As a postscript to my previous post about the implications of the corporatization of the fashion blogosphere, I just wanted to share this bit of hubbub over Ann Taylor LOFT’s recent invitation to bloggers to “come take a sneak peek at LOFT’s Spring 2010 Collection before anyone else.”
The invitation, according to Jezebel and the Los Angeles Times (threadbared was not invited), promised “a special gift to all attendees and entry into a ‘mystery gift card drawing.'” So far, okay, right? The cause of the controversy is LOFT’s fine print stipulation that “all bloggers must post coverage from our event to their blog within 24 hours in order to be eligible” for the gift card drawing. (The amount of the gift card to be revealed after the submission of this blog coverage.)
Jenna of Jezebel admonishes those “editors and bloggers [who attended the event for being] too excited by the opportunities for graft to notice that it’s precisely this kind of constriction of editorial judgment that atrophies creativity, and which is turning the fashion media — women’s media — into a lowest common denominator whirl of focus-grouped, product-placed bullshit. The internet was supposed to be different.” (Click here to read one blogger’s response to this post.)
While LOFT’s terms of inclusion are no doubt unseemly, my point in the previous post is that creative digital labor, while represented as free from market relations, is actually deeply entrenched in capitalist relations and logics. Moreover, the capitalization of creativity is rooted in a much longer history of art and commerce dating back to the late 18th century, when writers and other artists labored under what cultural economic scholars call a “regime of patronage.” What’s shocking about the LOFT’s invitation is not that it invites bloggers into a matrix of market relations — let’s be honest, this happens all the time! — but that it does so so openly.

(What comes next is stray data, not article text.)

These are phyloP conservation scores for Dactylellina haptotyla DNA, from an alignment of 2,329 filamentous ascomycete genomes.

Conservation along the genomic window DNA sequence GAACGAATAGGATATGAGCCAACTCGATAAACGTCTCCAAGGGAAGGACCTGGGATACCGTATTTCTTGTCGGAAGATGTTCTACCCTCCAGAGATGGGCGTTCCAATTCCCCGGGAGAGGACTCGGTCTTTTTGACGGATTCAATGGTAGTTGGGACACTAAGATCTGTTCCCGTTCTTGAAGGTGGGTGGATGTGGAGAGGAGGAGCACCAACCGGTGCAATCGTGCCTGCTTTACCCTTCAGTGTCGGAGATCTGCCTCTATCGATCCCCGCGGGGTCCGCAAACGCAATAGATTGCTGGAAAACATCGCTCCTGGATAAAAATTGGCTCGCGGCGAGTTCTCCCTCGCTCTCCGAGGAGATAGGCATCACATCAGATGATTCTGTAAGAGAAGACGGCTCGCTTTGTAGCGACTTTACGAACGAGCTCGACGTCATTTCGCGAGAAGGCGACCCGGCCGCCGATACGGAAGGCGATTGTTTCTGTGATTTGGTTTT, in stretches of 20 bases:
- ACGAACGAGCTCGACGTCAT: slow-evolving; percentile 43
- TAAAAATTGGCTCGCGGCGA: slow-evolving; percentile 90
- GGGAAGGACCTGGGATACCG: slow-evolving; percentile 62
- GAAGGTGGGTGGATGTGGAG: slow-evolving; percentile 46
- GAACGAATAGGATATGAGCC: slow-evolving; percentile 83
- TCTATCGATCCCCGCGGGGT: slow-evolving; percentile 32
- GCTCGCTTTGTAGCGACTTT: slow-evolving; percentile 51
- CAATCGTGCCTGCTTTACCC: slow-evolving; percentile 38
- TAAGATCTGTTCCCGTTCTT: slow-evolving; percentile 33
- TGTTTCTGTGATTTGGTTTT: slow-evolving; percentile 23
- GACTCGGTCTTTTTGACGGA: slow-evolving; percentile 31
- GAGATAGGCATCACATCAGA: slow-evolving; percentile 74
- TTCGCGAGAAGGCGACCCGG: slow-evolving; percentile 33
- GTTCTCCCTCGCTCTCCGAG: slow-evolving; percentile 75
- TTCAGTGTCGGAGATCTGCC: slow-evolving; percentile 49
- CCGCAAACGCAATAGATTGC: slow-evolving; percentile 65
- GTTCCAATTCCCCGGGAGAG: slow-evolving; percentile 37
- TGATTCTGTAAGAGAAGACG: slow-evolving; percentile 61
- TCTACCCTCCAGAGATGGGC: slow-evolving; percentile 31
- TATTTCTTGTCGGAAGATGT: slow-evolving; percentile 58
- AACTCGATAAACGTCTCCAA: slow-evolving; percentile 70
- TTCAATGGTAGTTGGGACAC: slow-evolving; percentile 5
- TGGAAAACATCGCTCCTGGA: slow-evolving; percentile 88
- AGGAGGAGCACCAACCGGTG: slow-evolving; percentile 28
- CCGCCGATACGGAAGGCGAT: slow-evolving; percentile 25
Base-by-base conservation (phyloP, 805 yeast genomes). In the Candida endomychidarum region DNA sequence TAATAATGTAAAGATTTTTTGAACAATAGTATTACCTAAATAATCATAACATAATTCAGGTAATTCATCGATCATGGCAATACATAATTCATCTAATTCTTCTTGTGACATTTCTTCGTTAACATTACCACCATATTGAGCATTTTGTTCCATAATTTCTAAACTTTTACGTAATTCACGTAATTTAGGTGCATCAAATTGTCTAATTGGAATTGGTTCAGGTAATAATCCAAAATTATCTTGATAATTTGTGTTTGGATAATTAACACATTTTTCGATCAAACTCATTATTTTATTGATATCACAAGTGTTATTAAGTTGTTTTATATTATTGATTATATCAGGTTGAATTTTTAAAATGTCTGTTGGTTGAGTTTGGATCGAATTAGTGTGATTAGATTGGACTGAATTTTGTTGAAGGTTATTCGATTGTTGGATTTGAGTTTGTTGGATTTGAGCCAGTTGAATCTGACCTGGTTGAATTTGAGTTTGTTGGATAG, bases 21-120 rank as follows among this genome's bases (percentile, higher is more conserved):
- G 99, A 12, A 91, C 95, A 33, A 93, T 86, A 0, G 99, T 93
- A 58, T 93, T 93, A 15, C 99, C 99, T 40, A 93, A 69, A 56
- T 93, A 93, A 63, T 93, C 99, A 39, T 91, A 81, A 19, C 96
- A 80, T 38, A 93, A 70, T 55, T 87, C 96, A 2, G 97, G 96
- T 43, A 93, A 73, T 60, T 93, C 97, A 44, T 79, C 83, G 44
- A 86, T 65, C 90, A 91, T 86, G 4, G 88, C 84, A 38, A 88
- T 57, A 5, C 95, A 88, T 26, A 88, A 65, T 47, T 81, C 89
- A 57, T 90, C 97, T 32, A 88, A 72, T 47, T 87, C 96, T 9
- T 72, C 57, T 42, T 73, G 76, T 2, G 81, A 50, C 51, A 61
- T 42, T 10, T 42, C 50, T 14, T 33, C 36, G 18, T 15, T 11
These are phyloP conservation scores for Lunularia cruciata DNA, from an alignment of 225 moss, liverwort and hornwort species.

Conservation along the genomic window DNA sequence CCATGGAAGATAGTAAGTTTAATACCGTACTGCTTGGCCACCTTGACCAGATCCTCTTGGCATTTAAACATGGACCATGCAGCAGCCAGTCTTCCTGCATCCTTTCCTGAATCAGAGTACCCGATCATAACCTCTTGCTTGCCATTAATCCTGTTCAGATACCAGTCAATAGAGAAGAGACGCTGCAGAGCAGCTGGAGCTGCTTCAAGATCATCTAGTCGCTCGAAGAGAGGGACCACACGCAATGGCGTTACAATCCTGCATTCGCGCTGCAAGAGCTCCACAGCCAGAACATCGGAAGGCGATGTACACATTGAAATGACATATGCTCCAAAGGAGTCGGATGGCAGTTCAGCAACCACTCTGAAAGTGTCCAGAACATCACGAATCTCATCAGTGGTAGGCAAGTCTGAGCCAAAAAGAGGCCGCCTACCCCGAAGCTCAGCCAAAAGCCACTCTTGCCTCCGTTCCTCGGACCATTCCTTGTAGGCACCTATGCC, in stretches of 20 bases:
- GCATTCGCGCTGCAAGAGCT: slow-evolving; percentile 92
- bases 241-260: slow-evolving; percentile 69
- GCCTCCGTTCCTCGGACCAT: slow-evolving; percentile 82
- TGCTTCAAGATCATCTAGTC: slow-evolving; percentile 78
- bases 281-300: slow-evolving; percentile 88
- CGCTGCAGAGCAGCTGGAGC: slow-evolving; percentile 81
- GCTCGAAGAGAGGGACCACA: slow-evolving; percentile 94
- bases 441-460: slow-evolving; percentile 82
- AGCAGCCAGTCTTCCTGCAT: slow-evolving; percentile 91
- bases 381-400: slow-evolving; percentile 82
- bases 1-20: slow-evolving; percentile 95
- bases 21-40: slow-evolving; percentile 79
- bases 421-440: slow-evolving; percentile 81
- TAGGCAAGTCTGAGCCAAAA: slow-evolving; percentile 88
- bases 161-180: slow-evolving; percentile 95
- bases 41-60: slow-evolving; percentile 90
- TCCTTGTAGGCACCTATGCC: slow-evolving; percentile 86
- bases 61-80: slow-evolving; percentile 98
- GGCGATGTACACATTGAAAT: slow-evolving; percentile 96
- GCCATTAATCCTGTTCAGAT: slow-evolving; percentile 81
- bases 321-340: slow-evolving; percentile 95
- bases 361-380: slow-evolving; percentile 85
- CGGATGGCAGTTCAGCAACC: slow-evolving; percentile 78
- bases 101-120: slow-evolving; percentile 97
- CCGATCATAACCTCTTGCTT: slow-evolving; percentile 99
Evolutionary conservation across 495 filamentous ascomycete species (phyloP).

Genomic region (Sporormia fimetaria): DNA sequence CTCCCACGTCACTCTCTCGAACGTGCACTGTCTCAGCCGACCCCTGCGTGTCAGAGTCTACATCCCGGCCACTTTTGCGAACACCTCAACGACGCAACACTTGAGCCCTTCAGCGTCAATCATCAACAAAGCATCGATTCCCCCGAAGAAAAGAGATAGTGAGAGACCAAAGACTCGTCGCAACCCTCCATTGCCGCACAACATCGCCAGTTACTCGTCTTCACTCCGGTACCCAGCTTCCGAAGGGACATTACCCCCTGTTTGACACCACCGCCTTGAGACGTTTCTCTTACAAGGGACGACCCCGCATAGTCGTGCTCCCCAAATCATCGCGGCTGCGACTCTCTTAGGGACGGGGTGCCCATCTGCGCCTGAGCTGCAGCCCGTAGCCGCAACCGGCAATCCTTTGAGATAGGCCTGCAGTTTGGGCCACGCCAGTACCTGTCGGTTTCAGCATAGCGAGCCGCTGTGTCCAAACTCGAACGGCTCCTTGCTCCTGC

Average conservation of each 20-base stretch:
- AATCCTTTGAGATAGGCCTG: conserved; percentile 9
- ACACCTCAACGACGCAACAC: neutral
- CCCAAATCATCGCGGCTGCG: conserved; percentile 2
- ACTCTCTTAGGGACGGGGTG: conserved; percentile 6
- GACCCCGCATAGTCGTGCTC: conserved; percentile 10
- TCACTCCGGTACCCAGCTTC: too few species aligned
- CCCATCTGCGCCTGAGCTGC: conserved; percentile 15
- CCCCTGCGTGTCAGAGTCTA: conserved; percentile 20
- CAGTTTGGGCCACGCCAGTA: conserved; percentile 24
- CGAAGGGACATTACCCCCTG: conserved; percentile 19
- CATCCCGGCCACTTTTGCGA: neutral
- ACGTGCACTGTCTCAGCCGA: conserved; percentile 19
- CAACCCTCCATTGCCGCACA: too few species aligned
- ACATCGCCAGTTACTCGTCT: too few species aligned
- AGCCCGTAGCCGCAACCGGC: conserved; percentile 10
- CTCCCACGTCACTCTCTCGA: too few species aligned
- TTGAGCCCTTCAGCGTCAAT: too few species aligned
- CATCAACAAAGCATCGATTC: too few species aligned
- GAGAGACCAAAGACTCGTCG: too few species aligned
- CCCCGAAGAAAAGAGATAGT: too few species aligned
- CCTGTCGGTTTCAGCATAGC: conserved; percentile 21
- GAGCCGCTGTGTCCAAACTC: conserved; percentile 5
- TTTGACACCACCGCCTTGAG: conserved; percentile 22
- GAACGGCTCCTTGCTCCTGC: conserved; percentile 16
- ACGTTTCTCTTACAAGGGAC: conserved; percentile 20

Recall, for instance, that in 2007 the Chanel Company invited 12 bloggers to Paris for a weekend of discovering “the history and iconic places of Chanel.” Susie Bubble stresses on her blog that “there was no obligation to do blog reportage but for me along with most of the bloggers I think, it would have been criminal not to blog about the wonderful experiences we had.” While there may have been no formal agreement to post (positive) comments about Chanel’s traditions, products, and largesse, Bubble clearly understands that there is an unspoken social-economic contract conditioning bloggers’ access to the fashion industry. It was precisely New York Times fashion writer and blogger Cathy Horyn’s perceived breach of this contract that led legendary designer Giorgio Armani (and before him, Helmut Lang, Carolina Herrera, and Dolce & Gabbana) to ban her from their shows.